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  • Scientists and technicians at the Change-5 landing site, China, Dec 17, 2020.

    Scientists and technicians at the Change-5 landing site, China, Dec 17, 2020. | Photo: Twitter/ @otinfo

Published 17 December 2020
Opinion

It drilled into the lunar surface for samples that record evolutionary events and grabbed material on the surface.

China's Change-5 probe touched down on Earth in the early hours of Thursday, bringing back the world's freshest lunar samples in over 40 years.

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It marks a conclusion of China's current three-step lunar exploration program of orbiting and landing and bringing back samples, which began in 2004.

The capsule will be airlifted to Beijing for opening, and the moon samples will be delivered to the research team for analysis and study, said the China National Space Administration (CNSA).

“China will make some samples available to scientists in other countries,” said Pei Zhaoyu, deputy director of the Lunar Exploration and Space Program Center.

Change-5 was launched on Nov. 24, and its lander-ascender combination touched down on the north of the Mons Rumker in the Ocean of Storms on the near side of the moon on Dec. 1.

This site was chosen because it had a younger geological age than the sampling areas of the United States and the Soviet Union over 40 years ago, and had never been sampled.

Though lunar samples were brought back in U.S. and Soviet missions, scientists need more samples of different ages to piece together a complete history of the moon.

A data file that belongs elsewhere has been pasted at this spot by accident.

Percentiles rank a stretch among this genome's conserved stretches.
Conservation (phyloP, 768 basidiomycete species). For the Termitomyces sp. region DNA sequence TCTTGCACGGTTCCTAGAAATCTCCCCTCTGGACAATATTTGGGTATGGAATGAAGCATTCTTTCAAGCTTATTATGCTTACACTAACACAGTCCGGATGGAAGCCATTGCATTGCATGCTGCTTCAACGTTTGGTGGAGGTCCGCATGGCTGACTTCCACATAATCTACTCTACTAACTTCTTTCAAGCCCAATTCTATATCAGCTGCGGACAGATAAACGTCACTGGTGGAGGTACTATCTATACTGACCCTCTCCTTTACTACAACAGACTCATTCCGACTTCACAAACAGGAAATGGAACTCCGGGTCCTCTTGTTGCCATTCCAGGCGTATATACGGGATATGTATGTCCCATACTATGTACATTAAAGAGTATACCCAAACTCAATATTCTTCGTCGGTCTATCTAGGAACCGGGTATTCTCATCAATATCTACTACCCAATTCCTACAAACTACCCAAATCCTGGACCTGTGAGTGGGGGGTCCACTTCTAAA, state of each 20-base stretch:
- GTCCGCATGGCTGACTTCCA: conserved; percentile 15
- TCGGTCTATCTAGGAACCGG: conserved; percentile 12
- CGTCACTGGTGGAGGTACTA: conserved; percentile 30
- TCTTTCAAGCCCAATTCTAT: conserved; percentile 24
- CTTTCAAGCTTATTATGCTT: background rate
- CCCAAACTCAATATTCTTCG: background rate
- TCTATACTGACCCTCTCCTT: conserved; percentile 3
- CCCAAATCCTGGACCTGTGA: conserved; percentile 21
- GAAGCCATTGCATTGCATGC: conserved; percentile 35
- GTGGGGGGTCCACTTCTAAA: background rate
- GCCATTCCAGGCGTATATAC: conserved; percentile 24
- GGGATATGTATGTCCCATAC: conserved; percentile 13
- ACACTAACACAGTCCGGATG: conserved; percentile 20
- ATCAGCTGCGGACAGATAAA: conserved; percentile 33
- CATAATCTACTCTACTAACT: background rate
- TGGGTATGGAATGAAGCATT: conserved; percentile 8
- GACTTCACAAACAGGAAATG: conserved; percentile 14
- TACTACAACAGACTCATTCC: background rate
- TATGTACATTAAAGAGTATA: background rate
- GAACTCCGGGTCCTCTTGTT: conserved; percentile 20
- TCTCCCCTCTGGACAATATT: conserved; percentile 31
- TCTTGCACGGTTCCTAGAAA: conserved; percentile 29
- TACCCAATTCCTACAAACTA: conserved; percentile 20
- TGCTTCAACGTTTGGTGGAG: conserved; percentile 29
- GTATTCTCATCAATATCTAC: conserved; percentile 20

Change-5 drilled into the lunar surface for samples that record evolutionary events and grabbed material on the surface. Using modern analytical technologies, scientists will unravel the mysteries of volcanic activities and meteorite impacts over the past billion years. 

The Change-5 mission has accomplished several firsts for China, including the first moon sampling, the first liftoff from an extraterrestrial body, the first rendezvous and docking in lunar orbit, and the first spacecraft carrying samples to re-enter the Earth's atmosphere at high speed.

China is drawing up plans for future lunar exploration, including constructing a basic version of a scientific research station.

"We hope to cooperate with other countries to build the international lunar scientific research station, which could provide a shared platform for lunar scientific exploration and technological experiments," Pei said.

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Pei Zhaoyu
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